At the Young Global Leaders Summit that was held in Bowling Green, Ohio, last month, we were lucky enough to hear about the importance of a sound U.S. global development policy for our nation’s security from Barb Gottlieb of the Women’s Edge Coalition.  Ms. Gottlieb’s remarks focused in particular on the crucial role that women in developing countries play in alleviating extreme poverty in their communities.  Did you know that both Millennium Development Goals #3 and #5 are specifically related to women?  This is not only because extreme poverty disproportionately affects the world’s women, but because the entire future of the developing world rests upon improving the rights, health and economic opportunities of women.

Ever since Ms. Gottlieb’s presentation, I’ve been particularly attuned to this topic of women and the fight to end global poverty.  Two articles from the past week caught my eye.  First, I read an article that called for more input from women, and specifically African women experts, when it comes to figuring out a way to address "the problems of Africa."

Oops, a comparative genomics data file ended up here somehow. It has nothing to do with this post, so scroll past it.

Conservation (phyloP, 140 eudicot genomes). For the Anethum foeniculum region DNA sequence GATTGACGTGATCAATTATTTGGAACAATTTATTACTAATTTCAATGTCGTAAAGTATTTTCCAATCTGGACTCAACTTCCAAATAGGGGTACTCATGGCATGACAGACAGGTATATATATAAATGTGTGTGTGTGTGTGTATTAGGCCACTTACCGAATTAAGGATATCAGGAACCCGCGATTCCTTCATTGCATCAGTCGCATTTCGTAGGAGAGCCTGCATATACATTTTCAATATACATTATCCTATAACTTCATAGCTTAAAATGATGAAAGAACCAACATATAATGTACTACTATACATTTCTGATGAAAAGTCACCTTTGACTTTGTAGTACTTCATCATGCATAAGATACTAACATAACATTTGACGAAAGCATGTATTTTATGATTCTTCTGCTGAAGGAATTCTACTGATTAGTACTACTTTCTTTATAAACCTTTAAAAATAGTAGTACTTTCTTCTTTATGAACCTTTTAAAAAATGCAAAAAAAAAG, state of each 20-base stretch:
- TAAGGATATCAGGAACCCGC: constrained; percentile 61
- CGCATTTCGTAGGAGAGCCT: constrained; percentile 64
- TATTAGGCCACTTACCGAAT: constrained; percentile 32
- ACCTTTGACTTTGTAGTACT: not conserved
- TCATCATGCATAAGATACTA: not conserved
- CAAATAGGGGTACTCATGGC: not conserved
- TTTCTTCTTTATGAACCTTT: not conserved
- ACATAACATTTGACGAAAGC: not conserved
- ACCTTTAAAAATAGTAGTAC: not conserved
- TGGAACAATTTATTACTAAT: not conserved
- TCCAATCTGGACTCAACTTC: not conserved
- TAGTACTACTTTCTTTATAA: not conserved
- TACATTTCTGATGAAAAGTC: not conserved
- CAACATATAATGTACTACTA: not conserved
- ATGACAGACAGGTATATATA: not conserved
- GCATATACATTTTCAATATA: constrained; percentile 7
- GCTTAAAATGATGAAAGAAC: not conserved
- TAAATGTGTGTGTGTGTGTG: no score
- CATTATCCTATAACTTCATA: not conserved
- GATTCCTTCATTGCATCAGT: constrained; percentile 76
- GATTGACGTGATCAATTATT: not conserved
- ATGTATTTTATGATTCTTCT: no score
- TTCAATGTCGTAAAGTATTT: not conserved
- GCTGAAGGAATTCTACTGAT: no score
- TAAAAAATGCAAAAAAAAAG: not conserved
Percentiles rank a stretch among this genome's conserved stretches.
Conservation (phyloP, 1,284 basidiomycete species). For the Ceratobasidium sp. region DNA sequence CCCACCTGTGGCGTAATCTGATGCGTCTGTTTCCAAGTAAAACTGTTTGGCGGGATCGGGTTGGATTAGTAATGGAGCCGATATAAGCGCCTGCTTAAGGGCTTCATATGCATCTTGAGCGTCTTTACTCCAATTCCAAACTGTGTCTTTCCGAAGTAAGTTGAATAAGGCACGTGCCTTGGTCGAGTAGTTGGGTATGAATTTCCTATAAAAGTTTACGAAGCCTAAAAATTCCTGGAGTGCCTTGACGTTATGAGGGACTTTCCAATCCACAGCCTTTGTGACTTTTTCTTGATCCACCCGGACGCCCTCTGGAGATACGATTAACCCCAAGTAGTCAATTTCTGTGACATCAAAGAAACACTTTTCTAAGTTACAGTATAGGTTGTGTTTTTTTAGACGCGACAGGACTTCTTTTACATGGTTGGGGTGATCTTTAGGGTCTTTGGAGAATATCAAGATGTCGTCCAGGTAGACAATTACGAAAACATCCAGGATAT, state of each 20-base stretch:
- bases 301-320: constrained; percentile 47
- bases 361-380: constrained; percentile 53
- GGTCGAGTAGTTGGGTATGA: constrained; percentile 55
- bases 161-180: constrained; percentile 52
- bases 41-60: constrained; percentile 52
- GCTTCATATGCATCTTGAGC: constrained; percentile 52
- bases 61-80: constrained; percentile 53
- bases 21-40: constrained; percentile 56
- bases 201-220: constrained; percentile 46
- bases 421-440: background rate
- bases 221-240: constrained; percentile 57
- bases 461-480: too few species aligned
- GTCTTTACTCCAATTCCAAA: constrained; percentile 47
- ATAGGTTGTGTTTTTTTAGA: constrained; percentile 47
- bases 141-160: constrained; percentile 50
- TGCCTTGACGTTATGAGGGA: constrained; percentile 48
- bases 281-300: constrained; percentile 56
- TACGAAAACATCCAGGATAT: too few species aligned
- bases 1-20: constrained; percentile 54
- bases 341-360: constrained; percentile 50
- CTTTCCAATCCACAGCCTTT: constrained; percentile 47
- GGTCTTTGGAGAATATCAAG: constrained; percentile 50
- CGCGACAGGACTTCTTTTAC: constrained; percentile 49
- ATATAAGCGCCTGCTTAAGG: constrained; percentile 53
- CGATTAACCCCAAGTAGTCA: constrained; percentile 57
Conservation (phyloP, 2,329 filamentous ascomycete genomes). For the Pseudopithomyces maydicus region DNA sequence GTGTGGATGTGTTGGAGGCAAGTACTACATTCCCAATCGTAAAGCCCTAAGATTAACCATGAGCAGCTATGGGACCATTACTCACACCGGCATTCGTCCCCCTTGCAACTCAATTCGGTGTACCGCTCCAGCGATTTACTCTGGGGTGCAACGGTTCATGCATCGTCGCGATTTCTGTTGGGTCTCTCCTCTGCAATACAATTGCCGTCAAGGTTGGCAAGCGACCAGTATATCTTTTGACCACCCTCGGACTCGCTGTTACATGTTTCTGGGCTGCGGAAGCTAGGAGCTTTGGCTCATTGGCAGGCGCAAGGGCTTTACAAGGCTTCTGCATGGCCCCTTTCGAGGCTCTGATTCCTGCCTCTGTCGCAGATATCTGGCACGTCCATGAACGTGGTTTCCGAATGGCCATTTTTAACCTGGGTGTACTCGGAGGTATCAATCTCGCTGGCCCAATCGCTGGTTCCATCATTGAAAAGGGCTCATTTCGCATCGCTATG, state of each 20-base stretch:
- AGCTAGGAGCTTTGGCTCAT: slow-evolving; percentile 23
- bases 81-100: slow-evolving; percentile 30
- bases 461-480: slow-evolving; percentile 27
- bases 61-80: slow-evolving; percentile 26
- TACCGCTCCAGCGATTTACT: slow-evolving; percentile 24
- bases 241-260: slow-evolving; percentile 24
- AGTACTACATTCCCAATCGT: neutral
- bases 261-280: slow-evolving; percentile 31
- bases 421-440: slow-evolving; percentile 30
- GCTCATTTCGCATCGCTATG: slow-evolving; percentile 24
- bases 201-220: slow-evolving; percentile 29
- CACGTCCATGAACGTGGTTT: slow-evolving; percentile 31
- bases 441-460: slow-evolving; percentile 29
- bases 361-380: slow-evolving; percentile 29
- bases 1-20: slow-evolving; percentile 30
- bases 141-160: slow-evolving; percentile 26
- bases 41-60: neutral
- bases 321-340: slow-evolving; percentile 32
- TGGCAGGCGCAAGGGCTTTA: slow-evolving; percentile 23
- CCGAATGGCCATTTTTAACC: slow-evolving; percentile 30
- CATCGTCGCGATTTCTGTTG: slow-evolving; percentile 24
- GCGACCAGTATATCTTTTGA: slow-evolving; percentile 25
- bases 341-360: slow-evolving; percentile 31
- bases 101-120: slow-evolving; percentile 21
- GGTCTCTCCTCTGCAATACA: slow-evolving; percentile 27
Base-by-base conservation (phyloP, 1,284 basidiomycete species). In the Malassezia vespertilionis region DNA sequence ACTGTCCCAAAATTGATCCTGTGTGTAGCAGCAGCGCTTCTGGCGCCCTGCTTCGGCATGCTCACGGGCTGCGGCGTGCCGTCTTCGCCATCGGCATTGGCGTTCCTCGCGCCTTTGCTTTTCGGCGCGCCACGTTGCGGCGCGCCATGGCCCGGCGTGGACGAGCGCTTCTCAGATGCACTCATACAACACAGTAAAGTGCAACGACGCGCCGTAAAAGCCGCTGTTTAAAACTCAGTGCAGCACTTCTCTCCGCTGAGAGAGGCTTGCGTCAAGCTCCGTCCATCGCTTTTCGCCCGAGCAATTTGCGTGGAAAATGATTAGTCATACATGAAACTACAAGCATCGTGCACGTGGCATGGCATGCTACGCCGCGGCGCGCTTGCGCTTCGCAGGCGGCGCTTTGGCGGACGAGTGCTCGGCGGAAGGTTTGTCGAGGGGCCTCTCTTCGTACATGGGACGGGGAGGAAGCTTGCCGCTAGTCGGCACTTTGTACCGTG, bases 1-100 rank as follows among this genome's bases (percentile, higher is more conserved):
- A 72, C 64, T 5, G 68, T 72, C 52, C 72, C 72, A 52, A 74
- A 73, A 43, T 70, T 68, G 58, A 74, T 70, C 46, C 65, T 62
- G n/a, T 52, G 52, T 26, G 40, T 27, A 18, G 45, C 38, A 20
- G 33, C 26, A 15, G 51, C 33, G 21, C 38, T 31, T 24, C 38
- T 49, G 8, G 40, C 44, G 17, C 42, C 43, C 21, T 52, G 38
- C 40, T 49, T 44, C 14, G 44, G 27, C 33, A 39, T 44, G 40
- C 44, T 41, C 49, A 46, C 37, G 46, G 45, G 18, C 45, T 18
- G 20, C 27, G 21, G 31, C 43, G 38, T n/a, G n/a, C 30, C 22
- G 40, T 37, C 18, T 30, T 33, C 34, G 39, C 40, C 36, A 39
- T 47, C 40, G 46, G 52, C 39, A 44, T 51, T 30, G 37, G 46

Second, I noticed an article entitled "More than Micro" by Women’s Edge President Ritu Sharma in what looks like a cool magazine called World Pulse.  Ms. Sharma discusses the necessity of giving the world’s women the opportunity to grow their micro-businesses into larger businesses through a comprehensive plan that includes training, improved banking infrastructure and sound trade policies.  (For a reminder about what micro-finance is, see this previous post.)  Ms. Sharma was introducing a new campaign for investing in the world’s women by her organization, Global Opportunity for Women campaign.  You can learn more about that campaign and the issues involved at